Stephen Haggerty, Math, Holy Name Central MAG

April 28, 2010
By Nick Bonofiglio BRONZE, Worcester, Massachusetts
Nick Bonofiglio BRONZE, Worcester, Massachusetts
1 article 0 photos 0 comments

I’ve had some pretty outrageous teachers, but not one equals my sophomore geometry teacher, Mr. Haggerty. From creating imaginary characters in the classroom to nicknaming geometric figures, Mr. Haggerty has a knack for keeping every class unique and every lesson interesting. Although loud and rambunctious, he knows exactly how to bring out the best in students.

To be exceptional, a teacher must be willing to learn the class’s capabilities, and adjust accordingly. Mr. Haggerty learned about each of us in the first month, and then split us up into two groups. The accelerated group worked in study groups for the whole class, and taught each other the material, with help from him for difficult problems. This let him spend the majority of time working with the second group, attending to their needs. While this meant some might be on chapter eight, while others might still be on chapter four or five, Mr. Haggerty was able to juggle the class by spending five to ten minutes on each chapter, giving work for it, and letting us choose which set of work we wanted to do.

He also let us retake chapter tests as many times as we wanted, which allowed us to move on to the next chapter whenever we felt ready. I know what you’re thinking: Why would he let students take the same test as many times as they wanted? But Mr. Haggerty’s retake tests were never the same; he kept a similar setup, but changed the variables in the problems, so no matter how many times a student took it, they still needed to know the material to get the problems right. It also helped bad test-takers, giving them a second chance to do well in his class. Mr. Haggerty wants his students to succeed, not fail.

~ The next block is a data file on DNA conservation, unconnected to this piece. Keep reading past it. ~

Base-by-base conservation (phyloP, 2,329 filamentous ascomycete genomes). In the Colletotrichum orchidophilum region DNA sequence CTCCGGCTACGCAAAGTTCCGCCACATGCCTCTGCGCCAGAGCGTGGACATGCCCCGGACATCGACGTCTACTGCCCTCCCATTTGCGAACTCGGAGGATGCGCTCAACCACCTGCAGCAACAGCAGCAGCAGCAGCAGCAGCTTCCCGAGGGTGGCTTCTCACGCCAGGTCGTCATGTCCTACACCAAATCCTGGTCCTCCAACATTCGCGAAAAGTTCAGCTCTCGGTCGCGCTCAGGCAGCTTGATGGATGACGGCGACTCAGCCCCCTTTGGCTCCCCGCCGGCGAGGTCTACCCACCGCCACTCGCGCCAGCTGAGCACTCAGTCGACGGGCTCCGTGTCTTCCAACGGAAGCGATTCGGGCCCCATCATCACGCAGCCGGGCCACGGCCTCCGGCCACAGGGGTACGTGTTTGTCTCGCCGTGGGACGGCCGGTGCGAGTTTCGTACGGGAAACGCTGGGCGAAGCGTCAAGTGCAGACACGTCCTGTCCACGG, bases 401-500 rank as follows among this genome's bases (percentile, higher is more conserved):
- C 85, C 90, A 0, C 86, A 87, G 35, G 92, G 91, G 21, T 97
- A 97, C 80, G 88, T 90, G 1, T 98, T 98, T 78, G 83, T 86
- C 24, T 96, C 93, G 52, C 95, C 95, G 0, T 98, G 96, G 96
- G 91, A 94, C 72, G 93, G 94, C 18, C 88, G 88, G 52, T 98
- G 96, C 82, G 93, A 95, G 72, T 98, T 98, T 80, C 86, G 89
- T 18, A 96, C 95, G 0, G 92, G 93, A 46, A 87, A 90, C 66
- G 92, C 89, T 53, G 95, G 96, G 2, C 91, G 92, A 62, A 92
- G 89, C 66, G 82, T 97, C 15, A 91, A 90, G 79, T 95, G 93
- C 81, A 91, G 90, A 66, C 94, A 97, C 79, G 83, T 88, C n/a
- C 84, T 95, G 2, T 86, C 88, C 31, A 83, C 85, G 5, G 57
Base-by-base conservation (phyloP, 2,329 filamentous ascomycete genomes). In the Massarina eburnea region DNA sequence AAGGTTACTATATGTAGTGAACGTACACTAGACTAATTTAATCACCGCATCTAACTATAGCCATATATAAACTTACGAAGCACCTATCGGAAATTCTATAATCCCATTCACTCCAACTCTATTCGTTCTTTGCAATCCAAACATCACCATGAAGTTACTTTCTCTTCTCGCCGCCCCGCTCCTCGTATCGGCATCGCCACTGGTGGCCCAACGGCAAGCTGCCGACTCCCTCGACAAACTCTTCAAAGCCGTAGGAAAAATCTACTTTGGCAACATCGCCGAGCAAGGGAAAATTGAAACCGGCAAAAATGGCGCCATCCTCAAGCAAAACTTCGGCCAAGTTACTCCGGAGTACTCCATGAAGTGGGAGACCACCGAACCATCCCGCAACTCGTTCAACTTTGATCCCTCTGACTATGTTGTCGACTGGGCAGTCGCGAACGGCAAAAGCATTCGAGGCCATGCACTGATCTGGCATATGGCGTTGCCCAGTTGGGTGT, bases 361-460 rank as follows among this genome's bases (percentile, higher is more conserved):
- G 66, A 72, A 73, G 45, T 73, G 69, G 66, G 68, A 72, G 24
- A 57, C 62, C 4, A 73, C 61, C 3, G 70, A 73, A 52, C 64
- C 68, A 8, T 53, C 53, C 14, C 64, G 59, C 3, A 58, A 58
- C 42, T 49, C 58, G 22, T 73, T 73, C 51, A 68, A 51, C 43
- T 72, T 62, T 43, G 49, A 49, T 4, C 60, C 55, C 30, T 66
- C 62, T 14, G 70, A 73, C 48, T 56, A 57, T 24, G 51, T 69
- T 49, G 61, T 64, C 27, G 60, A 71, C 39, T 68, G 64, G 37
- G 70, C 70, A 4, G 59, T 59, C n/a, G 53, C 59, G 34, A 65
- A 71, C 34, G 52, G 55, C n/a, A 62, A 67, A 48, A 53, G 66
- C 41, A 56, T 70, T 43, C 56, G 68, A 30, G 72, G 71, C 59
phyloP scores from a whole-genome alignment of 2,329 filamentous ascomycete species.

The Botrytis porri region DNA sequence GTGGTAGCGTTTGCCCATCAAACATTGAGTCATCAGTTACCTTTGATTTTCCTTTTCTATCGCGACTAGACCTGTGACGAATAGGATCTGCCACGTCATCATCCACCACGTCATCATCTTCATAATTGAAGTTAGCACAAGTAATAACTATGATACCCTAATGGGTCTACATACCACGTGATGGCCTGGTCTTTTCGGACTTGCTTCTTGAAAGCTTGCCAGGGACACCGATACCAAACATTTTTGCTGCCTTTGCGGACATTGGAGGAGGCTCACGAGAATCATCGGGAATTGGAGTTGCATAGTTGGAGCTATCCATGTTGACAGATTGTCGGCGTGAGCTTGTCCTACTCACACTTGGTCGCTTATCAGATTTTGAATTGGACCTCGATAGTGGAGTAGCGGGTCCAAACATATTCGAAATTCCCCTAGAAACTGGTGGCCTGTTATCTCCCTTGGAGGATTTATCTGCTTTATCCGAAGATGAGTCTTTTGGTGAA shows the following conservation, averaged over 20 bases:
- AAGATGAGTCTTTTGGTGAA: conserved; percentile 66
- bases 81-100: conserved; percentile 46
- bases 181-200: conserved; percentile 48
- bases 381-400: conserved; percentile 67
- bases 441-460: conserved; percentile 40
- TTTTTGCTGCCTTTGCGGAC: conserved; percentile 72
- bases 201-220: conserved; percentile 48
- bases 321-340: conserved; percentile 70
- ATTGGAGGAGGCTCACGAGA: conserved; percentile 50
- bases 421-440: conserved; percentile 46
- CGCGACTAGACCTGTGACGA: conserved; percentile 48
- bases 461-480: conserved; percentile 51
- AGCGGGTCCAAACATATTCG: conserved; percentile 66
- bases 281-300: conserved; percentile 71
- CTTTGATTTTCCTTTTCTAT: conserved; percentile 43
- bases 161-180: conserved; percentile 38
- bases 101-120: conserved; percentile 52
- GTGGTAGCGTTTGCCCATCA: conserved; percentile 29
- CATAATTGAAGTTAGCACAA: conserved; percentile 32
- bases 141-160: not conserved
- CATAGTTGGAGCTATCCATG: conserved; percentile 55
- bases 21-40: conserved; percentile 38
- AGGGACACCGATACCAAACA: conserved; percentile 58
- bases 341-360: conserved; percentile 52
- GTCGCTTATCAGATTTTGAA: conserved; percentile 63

The fictional “Grumble the Bear” was a frequent guest in geometry class that year. Sometimes, while Mr. Haggerty was teaching, he would “see” Grumble outside, walking down the street or climbing a tree. Mr. Haggerty would walk over to the window, open it, and proceed to shout at Grumble for various reasons. Grumble also appeared in word problems on tests. However, Grumble was not the only character Mr. Haggerty used: the triangle with a face, and GWIF the parallelogram – named for the letters that represent the four types of corners of a parallelogram – were celebrities in our geometry class.

Mr. Haggerty still remains my favorite teacher of all time. He has a huge influence on me to this day, not simply because of his methods, but because of his will to help us understand the information. He works really hard at what he does, and deserves the best. F

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on Oct. 29 2010 at 6:48 pm
SMWells PLATINUM, Carlisle, South Carolina
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Favorite Quote:
Some truths best left unspoken.

Did his his students get a hyer grade average than they had the year before?

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